Maybe this is what happened with Guka and me (reference to a previous post). On several occasions, I said more than she was comfortable with, and we lost respect for each other because of it. I know I disappointed her when I didn’t like Almaty. When I kept one foot in Bukhara during my visit. I tried, but Almaty is a very Soviet city (Russians call it Alma-Ata) infused with new oil money. It is what it is. It certainly wasn’t her.
But what happened with Guka is not the point. For years, I’ve wanted to explain something that happened there, when we went hiking in the mountains outside Almaty with a group of her friends. I’m not sure how many creative people feel this way, but I have so many photos sitting waiting to be edited and seen, so many stories unwritten, that I feel in some way I can’t move on creatively until they are tended. It makes me apprehensive. Apprehensive about jumping into more, though of course I have. Though in that, too, something feels unresolved, unworked through, unseen. Something I’ve wanted to process has been ignored.
And so, in February of 2009, I began to go through 100s of old CDs full of digital photos. I love to clean, organize, and get rid of things (you don’t? Call me). I organized them down to a few DVDs, then decided to send off all my negs and chromes to India to be scanned. This I documented closely, as it was an endeavor. (It’s archived in the scancafe category.) When I got them back, I started archiving and tagging them in Lightrooom. It was amazing, cathartic, and tedious as hell. I also started uploading selects to Flickr, so they can be viewed.
Why? To make them conscious. So I know what’s there. Some of those images are printed. Most of them sit in archival boxes. Many are not, particularly the chromes. They are all but impossible to look at. So, I had them scanned. Why scan 7,000 old photos? So I know what’s there. And so others can see them if they desire. So they don’t sit in boxes in the back of my mind, like stories untold.
So finally, two and a half years later, I am uploading the 2004 selects to flickr. I will shut up, sit down, and finally write the story about that day at Chimbulak. Even though in words, it seems like nothing.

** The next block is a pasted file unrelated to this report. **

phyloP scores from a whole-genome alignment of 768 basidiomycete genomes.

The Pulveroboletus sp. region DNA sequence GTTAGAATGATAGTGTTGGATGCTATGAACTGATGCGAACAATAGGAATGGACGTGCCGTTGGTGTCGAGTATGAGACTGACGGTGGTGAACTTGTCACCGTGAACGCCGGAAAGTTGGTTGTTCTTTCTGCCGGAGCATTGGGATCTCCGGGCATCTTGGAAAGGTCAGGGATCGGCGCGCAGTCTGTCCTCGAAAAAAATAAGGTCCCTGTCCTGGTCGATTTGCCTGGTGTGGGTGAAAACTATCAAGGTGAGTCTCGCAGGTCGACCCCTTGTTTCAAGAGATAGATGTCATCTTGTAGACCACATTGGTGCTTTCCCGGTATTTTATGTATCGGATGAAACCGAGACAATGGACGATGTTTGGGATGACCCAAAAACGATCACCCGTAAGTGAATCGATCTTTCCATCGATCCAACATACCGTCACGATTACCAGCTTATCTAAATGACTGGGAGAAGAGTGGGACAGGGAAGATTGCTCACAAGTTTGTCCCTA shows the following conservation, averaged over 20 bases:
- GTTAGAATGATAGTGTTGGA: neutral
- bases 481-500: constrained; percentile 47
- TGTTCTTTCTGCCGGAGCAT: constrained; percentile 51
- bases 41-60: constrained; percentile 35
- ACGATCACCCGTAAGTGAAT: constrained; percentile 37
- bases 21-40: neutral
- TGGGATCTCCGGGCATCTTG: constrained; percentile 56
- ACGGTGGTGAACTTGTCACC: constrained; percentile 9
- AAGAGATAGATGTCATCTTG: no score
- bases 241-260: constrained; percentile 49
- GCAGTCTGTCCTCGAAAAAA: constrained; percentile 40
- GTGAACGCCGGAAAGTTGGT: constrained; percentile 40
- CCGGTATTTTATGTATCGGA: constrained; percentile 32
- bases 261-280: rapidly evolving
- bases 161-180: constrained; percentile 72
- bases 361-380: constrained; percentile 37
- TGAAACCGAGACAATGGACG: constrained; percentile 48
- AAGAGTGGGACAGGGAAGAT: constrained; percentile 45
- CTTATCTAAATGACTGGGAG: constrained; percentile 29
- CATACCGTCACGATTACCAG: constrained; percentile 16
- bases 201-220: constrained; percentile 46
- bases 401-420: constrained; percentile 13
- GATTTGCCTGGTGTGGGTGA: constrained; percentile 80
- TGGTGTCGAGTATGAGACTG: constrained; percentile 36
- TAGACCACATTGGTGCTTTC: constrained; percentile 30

Chimbulak is a ski resort outside Almaty in the Tien Shan Mountains. We went there in the August for a hike and some fresh air. There were eight of us. It was an easy hike, but we were all at different levels, and two were kids. About half way to the top, at the base of the ski lift, the Soviet-built, terrifyingly-rickety ski lift, there was a resort where we stopped for lunch and some liquid courage (vodka). It was typical Russian fare. I enjoyed myself. We laughed and had fun.
After the lift was a short climb. It wasn’t difficult, but we’d had plenty of vodka and were soon tired, but we pushed on. As we neared the top, we did something I’ve never seen in my years of hiking. Something Americans would never do. We linked hands. It wasn’t unusual to them in the least. We held hands and helped each other up the rest of the mountain. To the stubbornly independent American, it seemed not only strange, but not that helpful.
But it was. Even if you were toward the top of the chain, doing most of the work, the linking woke us up and brought us together. The last bit of the hike though the clouds was easy, coming together as one.
As we did this, my thoughts went, “What are you doing? That’s silly. This will impede everyone. What the hell? Keep your mouth shut. You are a guest here. Wait. Wait. How strange. This is nice. I’m being pulled, gently. I’m gently pulling. We are helping each other, and we are lighter, and faster, and efficient.”
It was not the way I was used to, but it worked. Magically. And with that realization, it hit me just how different Kazakh, and Central Asian, culture is. Yes, of course I knew it, understood it conceptually. But before this, I didn’t feel it or understand it on a cellular level. I didn’t feel it to be true. I just knew it intellectually.
And perhaps this seems simple, or obvious, or like nothing, but after fifteen years of foreign travel, I finally truly understood how some cultures rely on each other much more intrinsically than we do in the U.S. We frown up on it here, to the point that so many people are alienated and alone, with no idea how to truly connect to another person. We are afraid it means we are needy or weak, or will be trapped in some sort of needy abyss (ours or another’s). But it doesn’t mean any of this.
At the top, we sprawled out in the grass for a rest.
To see all the photos from the day at Chimbulak, go to flickr.
We don’t really go that far into other people, even when we think we do. We hardly ever go in and bring them out. We just stand at the jaws of the cave, and strike a match, and quickly ask if anybody’s there. ~Martin Amis